NYC vending machines cater to drug users with free crack pipes, lip balm — and Narcan for ODs by Jack Morphet and Jorge Fitz-Gibbon

City Health Commissioner Ashwin Vasan unveils the new anti-drug vending machine.

Big Apple officials unveiled a street vending machine Monday that covers it all when it comes to catering to drug-users, offering free handy paraphernalia such as crack pipes and lip balm — and also Narcan for overdoses.

The vending machine, one of four set to be placed in some of the city’s most drug-infested neighborhoods, swaps out what would be more typical offerings such as candy bars and potato chips for the drug-related freebies to try to combat the surge in overdoses in the five boroughs, city Health Department bigs said.

“Every three hours, we’re losing a New Yorker [to drugs]. And it looks like 2022 is on track to be our highest year ever in overdoses,’’ Health and Mental Hygiene Commissioner Ashwin Vasan said at a press conference next to the first machine, which is parked near a nonprofit aimed at offering housing and other support for those in need.

“We have a rising tide of fentanyl, and now we have other substances entering our drug supply, which is really putting us behind the eight ball,” Vasan said.

He specifically noted the increasing presence of Xylazine, a veterinary drug known as “Tranq” or the “zombie drug’’ that can leave users in a catatonic state and with conditions that eat their flesh off.

“We’re looking to stock these machines with those [test strips] as well,” Vasan said.

The machine looks like a typical snack vending contraption but is stacked with what health officials say are potential life-saving tools instead.

The available goods include the overdose-busting drug Naloxone, commonly known by the brand name Narcan, drug-test strips that detect fentanyl and “Safer Smoking” kits complete with a heavy stem pipe, mouthpiece and lip balm that can be used to smoke crack and crystal meth.

There also are “Safer Sniffing’’ kits and random assorted items such as condoms, tampons, nicotine gum and first-aid packages.

People don’t have to pay for the items; they simply punch in their zip code to get access.

While the first machine does not include syringes, future ones may include them, Vasan said.

The new anti-drug vending machine in Brooklyn includes Narcan.

The machines, which cost $11,000, will be installed in areas most plagued by drug overdoses, he said.

“This is an important arrow in our quiver,’’ Vasan said of the vending machines. “It’s not the be-all and end-all solution, but it’s an important tool that says to New Yorkers, ‘Hey, we are going to bring the tools that saves lives to you.’ ”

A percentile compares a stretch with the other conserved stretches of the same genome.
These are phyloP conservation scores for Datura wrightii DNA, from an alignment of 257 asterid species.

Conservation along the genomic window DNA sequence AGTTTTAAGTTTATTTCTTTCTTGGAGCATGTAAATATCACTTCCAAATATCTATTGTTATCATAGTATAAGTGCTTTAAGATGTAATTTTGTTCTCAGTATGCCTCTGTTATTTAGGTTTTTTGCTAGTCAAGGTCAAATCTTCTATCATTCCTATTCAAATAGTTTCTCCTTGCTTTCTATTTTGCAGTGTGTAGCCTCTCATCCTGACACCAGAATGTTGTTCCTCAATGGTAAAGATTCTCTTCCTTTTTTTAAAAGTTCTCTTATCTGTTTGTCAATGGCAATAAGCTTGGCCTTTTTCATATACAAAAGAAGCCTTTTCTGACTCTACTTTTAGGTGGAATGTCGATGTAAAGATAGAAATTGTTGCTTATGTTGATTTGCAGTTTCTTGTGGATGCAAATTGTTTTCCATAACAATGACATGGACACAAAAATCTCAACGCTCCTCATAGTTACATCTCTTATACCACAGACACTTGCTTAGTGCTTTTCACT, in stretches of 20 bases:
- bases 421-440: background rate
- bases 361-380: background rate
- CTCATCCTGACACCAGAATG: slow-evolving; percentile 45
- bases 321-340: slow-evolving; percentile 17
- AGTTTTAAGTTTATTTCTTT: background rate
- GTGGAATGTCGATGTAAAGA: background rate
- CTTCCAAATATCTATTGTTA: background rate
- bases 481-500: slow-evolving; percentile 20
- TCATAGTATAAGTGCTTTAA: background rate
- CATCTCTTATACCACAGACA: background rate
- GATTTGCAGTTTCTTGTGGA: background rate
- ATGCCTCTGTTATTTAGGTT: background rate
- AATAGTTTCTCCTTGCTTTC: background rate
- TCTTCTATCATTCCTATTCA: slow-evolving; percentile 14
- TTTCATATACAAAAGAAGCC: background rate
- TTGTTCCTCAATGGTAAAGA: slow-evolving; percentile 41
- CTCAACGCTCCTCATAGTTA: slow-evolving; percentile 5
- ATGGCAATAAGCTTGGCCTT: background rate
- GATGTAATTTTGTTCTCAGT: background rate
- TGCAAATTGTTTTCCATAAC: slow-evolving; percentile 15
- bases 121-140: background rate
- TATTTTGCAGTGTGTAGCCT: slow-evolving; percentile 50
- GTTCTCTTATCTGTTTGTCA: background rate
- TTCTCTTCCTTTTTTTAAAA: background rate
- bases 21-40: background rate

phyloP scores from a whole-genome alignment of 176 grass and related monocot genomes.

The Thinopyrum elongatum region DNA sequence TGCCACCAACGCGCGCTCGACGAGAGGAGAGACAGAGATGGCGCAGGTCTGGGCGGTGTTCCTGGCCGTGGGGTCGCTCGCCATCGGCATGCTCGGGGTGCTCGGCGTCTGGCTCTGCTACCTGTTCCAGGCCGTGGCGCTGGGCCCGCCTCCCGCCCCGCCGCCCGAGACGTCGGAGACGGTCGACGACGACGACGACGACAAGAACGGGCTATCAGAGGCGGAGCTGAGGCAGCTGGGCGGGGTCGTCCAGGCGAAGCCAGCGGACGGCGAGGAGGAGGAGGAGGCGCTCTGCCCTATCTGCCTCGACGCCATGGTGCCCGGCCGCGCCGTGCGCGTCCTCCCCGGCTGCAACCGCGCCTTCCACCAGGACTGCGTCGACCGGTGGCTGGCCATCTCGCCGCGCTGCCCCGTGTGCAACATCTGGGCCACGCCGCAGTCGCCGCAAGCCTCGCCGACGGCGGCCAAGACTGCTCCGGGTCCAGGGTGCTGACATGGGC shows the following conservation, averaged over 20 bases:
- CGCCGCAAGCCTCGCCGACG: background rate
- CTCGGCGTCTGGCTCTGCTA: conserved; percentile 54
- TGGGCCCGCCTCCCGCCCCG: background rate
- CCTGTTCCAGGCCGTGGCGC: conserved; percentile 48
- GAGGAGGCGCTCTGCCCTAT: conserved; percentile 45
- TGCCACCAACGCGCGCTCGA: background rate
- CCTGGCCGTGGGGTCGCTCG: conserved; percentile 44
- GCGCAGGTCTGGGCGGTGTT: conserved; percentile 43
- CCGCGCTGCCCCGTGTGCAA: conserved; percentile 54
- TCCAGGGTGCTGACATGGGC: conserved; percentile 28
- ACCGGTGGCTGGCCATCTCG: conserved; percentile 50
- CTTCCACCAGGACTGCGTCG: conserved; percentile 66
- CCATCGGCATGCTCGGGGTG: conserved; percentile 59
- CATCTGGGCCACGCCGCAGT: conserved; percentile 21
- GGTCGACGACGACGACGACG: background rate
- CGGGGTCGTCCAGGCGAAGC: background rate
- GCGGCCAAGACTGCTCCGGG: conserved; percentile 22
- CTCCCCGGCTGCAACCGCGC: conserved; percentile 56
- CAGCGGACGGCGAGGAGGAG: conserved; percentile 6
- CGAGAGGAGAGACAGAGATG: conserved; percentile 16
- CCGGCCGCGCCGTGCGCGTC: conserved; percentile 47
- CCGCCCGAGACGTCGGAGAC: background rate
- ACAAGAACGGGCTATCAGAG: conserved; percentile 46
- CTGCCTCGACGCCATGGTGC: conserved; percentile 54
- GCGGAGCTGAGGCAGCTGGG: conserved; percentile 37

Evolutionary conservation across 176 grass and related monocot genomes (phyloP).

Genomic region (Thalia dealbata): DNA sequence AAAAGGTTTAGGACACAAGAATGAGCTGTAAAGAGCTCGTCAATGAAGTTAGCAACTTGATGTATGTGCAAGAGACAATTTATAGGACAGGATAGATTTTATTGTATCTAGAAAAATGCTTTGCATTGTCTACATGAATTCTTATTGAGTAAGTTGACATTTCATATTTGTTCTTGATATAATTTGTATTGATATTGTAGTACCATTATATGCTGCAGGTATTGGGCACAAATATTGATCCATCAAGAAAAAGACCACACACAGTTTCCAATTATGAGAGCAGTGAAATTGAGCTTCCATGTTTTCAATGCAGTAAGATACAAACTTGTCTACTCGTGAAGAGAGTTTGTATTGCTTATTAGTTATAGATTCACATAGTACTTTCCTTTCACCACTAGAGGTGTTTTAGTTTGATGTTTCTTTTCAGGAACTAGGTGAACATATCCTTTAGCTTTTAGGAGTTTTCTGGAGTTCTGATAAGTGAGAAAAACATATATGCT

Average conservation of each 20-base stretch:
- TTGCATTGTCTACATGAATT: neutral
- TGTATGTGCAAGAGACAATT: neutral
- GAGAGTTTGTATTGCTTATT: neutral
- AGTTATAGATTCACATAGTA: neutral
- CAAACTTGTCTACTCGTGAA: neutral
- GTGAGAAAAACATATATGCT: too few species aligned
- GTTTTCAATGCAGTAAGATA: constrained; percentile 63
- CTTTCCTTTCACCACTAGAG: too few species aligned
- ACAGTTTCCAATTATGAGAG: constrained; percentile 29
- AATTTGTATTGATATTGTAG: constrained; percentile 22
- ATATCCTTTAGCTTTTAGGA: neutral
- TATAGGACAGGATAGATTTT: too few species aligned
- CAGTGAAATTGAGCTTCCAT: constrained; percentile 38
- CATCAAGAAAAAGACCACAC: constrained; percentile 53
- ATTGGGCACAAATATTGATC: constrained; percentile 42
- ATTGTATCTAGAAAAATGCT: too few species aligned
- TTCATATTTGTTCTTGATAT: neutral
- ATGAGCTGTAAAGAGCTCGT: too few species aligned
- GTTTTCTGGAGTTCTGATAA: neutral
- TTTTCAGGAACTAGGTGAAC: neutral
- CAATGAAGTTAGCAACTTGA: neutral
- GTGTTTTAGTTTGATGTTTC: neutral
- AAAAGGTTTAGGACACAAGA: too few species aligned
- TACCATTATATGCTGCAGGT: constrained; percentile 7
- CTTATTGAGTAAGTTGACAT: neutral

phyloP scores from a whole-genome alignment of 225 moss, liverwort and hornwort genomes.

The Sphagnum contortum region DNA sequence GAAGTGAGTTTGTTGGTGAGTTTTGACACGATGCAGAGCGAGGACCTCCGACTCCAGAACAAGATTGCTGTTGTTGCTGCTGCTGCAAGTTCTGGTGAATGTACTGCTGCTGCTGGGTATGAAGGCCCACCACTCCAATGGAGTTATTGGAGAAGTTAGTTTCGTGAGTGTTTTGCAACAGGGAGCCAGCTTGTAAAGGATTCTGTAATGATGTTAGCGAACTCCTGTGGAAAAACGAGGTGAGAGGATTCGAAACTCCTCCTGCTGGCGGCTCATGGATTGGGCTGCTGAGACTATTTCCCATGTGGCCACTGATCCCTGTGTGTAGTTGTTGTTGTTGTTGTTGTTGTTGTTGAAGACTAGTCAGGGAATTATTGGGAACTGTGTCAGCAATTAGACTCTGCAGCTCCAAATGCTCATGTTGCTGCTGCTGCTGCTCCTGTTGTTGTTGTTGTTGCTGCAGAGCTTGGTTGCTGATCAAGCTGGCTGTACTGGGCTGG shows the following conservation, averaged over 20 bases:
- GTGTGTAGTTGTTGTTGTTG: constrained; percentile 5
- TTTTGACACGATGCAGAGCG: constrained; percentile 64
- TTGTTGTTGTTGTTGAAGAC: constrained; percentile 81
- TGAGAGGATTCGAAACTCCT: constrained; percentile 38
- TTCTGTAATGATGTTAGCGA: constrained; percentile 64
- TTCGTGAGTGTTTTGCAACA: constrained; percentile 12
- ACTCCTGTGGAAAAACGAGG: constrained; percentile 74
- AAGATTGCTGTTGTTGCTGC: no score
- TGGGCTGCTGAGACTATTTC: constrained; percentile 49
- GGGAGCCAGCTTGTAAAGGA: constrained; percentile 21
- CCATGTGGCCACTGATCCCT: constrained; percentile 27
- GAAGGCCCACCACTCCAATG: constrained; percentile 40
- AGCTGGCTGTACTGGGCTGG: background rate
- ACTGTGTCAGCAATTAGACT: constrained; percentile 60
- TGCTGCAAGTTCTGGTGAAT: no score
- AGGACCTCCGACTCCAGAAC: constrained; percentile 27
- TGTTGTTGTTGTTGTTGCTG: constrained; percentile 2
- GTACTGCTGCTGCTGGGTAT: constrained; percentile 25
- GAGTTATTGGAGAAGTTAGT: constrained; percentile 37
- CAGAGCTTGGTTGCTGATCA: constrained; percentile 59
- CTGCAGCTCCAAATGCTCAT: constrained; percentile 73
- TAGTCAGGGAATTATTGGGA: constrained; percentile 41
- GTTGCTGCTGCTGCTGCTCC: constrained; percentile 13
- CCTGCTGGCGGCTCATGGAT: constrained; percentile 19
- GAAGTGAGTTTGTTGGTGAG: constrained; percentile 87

Officials first announced early last year that they were moving ahead with the pilot program, as drug overdoses spiked in the city.

According to Big Apple data, 2021 was a record year for fatal overdoses in the five boroughs, with 2,668 drug deaths.

Overdose rescue kit seen in NYC vending machine

First of four anti-drug vending machines on tap for the city.

Although 2022 numbers have not yet been completely compiled, health officials said the yearly figure is expected to eclipse the 2021 record. The first half of last year alone saw 1,370 fatal overdoses, the stats show.

About 80% of those overdoses involved fentanyl.

But with the US Drug Enforcement Administration now calling Tranq “the deadliest drug threat” in the US, “we have new Xylazine test strips similar to the fentanyl test strips [which] allow people who use drugs to identify whether there is Tranq in whatever they’re using’’ and they could be added to the vending machines, too, Vasan said.

New anti-drug vending machine in Brownsville.

While the anti-drug vending machines will be new to New York City, Vasan said they have already been installed elsewhere, including in Philadelphia and Nevada in the US and in Australia and in Denmark in Europe.

“The answer to the opioid crisis is more,” the commissioner said. “More tools, more education, more harm-reduction, more stigma-busting, more treatment.

“We are up against an ever-growing crisis and we need to get our arms around it, which is what we’re doing here today,” he said.

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